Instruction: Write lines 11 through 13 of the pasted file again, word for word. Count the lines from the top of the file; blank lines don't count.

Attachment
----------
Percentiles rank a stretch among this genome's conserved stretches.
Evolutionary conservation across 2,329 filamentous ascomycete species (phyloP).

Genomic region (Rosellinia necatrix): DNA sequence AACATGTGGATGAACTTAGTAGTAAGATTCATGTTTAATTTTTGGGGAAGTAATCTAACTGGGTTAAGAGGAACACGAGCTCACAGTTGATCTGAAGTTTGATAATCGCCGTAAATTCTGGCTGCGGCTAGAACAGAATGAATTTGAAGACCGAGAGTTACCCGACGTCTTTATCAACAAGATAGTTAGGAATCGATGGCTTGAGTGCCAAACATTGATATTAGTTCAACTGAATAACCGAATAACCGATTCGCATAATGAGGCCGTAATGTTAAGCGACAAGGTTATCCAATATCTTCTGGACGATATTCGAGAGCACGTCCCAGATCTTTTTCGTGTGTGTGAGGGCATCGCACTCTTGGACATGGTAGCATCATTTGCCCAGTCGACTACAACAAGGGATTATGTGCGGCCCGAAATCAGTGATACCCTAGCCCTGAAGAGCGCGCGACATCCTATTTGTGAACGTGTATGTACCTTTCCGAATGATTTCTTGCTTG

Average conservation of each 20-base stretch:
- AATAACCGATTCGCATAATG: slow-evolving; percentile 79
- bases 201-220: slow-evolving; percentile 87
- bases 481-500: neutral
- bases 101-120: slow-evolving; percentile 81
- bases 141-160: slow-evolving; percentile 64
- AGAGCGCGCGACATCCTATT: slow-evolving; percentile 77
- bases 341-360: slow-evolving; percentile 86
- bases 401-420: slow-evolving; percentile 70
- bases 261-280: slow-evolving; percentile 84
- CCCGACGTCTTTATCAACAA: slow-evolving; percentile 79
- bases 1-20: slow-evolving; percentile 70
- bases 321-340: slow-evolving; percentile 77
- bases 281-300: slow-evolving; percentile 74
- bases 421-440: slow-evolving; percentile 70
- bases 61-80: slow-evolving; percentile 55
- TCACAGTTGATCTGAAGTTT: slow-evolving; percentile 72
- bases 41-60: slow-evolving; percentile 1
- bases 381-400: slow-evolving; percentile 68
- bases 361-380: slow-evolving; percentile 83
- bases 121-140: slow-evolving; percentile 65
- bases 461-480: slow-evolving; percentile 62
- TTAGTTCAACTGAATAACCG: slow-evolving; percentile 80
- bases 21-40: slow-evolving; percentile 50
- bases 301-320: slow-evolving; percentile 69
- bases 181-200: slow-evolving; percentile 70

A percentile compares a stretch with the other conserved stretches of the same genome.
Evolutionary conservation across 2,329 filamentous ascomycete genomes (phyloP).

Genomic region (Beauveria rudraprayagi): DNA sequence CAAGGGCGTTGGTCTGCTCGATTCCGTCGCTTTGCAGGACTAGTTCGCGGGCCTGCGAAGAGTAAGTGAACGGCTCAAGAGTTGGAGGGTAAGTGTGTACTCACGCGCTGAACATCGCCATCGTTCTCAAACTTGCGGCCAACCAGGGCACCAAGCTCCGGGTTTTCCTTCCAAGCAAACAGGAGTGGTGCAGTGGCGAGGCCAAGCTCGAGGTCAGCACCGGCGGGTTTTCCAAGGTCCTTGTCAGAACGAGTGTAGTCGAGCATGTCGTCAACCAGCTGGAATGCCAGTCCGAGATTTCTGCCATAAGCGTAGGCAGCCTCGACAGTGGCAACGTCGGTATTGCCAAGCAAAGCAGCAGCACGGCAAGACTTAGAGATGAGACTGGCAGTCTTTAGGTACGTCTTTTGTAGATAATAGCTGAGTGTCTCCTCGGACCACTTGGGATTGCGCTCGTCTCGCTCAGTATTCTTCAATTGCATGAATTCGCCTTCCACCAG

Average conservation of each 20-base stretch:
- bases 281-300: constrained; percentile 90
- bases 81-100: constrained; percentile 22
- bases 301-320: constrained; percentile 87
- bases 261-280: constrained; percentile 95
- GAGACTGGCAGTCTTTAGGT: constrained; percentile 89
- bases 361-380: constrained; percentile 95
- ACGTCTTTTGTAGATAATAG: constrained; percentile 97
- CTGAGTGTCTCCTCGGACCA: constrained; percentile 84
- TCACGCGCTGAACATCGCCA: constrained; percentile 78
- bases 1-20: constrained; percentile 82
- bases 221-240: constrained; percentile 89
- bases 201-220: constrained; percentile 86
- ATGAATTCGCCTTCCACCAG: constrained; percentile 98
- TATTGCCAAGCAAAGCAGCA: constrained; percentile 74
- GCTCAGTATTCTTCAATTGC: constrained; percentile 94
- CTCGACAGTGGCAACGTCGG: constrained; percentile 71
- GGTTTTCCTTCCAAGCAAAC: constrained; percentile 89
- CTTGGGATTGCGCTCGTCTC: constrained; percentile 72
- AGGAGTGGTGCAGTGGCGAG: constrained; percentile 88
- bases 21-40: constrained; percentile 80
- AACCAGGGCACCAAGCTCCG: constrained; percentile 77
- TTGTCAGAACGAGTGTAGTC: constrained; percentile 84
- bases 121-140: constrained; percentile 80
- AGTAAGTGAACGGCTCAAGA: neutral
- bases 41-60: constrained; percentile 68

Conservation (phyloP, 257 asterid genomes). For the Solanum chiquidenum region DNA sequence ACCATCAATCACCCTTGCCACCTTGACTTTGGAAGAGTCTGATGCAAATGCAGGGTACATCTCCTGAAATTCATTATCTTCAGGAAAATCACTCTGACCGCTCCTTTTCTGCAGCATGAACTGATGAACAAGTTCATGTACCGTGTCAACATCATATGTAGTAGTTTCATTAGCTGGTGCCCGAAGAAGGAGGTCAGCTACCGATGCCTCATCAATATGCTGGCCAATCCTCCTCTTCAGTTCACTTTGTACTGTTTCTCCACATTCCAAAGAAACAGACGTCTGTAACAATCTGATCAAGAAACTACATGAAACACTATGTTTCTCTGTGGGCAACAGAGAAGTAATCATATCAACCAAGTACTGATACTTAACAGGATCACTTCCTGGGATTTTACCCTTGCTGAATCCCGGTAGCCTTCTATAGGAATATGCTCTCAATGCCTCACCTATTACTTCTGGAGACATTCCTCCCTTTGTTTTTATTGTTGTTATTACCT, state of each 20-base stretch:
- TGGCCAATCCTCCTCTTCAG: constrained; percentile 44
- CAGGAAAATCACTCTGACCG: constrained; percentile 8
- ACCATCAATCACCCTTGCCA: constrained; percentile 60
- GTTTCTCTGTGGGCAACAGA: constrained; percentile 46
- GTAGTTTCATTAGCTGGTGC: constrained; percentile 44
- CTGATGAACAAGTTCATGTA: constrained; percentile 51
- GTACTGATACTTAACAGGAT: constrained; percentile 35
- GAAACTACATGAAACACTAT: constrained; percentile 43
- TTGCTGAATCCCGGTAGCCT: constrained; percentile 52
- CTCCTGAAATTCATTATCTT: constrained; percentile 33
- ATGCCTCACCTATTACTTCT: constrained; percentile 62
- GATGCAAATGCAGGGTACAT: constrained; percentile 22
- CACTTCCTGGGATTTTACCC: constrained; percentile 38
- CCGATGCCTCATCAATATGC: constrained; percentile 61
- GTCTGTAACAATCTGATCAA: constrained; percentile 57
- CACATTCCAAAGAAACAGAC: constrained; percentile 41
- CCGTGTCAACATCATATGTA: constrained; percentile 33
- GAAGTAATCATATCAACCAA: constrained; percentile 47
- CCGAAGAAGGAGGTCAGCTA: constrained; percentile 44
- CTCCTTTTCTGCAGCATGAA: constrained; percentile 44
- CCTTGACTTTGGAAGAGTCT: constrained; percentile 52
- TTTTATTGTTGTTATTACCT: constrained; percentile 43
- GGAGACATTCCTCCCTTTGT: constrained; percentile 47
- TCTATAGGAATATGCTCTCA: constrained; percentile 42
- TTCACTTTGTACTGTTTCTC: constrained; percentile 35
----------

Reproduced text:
- bases 341-360: slow-evolving; percentile 86
- bases 401-420: slow-evolving; percentile 70
- bases 261-280: slow-evolving; percentile 84